The Canadian Civil Liberties Association is among national and international human rights groups, led by the International Human Rights Program, saying treatment of children and persons with mental health conditions violates international obligations.
Toronto, October 5, 2017 — A United Nations review of Canada’s human rights record should urge Canada to make concrete commitments to meaningfully address its treatment of vulnerable persons in immigration detention, the International Human Rights Program at the University of Toronto’s Faculty of Law (IHRP) said today.
The IHRP, in conjunction with international and national human rights organizations — including Amnesty International, the Canadian Civil Liberties Association, and Justice for Children and Youth — delivered a joint submission to the UN today stating that immigration detainees, particularly children and non-citizens with mental health conditions, continue to suffer significant human rights violations.
“Canada’s renewed efforts to become a global leader as a multicultural safe haven for refugees and migrants should be applauded, but it needs to move quickly to address the serious human rights violations of some of the most vulnerable members of our society,” said Samer Muscati, director of the IHRP. “It’s time that Canada lives up to its human rights reputation by ending the needless detention of children and migrants with mental health
conditions when alternatives already exist.”
In the spring of 2018, Canada will under go its third Universal Periodic Review (UPR) before the UN Human Rights Council in Geneva, in which UN Member States will review past Canadian human rights pledges, and raise new concerns. Through the UPR process, the UN Human Rights Council periodically reviews the human rights progress of each Member State approximately every four years.
The submission criticized Canada for routinely holding non-citizens with mental health conditions in maximum security provincial jails, and for detaining or “housing” children in detention, or separating them from their detained parents.
Since 2013, more than 800 children have spent time in Canadian immigration detention, including children from Syria and other war-torn regions. According to medical experts, immigration detention causes serious and lasting psychological harm, including depression, anxiety, post-traumatic stress, and suicidal ideation. The submission said that family separation is not an adequate alternative to child detention because it also causes significant psychological distress, and may expose children to the hardships of the child welfare system.
The submission also criticized the Canada Border Service Agency (CBSA) for routinely detaining migrants with mental health conditions or psychosocial disabilities in maximum-security jails — sometimes for years — despite their vulnerable and non-criminal status. In fact, CBSA policy explicitly states that detainees may be transferred from medium-security Immigration Holding Centres to maximum-security provincial jails due to their mental health conditions. CBSA’s treatment of non-citizens with mental health conditions is in breach of Canada’s international human rights obligations, because it is discriminatory, it constitutes indefinite and arbitrary detention, it is cruel and inhuman, and it violates the right to health.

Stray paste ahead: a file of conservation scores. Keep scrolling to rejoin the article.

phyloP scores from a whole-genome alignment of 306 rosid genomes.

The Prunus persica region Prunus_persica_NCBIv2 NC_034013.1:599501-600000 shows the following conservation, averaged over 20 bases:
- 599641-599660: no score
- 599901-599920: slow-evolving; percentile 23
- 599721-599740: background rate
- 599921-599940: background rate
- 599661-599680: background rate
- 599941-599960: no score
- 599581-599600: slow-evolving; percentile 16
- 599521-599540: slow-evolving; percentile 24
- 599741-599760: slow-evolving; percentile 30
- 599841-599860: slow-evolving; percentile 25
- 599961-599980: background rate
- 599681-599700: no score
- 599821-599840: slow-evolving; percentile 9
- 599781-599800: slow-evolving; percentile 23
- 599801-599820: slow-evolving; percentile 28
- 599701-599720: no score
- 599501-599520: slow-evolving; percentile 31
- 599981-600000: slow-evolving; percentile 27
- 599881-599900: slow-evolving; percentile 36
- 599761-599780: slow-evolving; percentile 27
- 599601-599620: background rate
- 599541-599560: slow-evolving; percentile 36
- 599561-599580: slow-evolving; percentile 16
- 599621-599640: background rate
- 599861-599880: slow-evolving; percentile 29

In Canada, there is no legislatively prescribed limit to the length of detention, and as such, detainees have no way to ascertain how long they will spend in detention. The submission says that a needlessly punitive culture persists within the immigration detention system, and it is enabled by a series of systemic issues that must be addressed through legislative, regulatory, and policy reforms.
“Canada’s immigration detention system is broken, and it’s harming vulnerable children and adults,” said Hanna Gros, the primary author of the joint submission. “Canada should stand up for the human rights principles that are at the foundation of our values, and fixing our immigration detention system is a necessary step in that direction.”
As a first step, the human rights organizations are calling on Canada to create a legislative presumption against detention beyond 90 days, and to form an independent body/ombudsperson responsible for overseeing and investigating CBSA to whom immigration detainees can complain. The joint submission also urges Canada to immediately implement community-based alternatives to detention whenever possible, including reporting obligations, financial deposits, and guarantors.
The submission is based on three years of research by the IHRP, which resulted in three reports: “We Have No Rights:” Arbitrary imprisonment and cruel treatment of migrants with mental health issues in Canada (2015); “No Life for a Child”: A Roadmap to End Immigration Detention of Children and Family Separation (2016); and Invisible Citizens: Canadian Children in Immigration Detention (2017).
Other partners in the joint submission are the Canadian Association of Refugee Lawyers, the British Columbia Civil Liberties Association, and the Refugee Law Office of Legal Aid Ontario. Human Rights Watch also endorsed the submission’s recommendations.
The UN established the UPR process in 2006. Countries under review submit written reports on their human rights situation and respond to the questions and recommendations put forward by other UN Member States at the Human Rights Council. All 193 UN Member States undergo these reviews.
This is the IHRP’s second UPR submission. As part of Canada’s second Universal Periodic Review on April 26, 2013, the IHRP submitted a shadow report highlighting rights violations against women with mental health issues imprisoned in Canadian penitentiaries.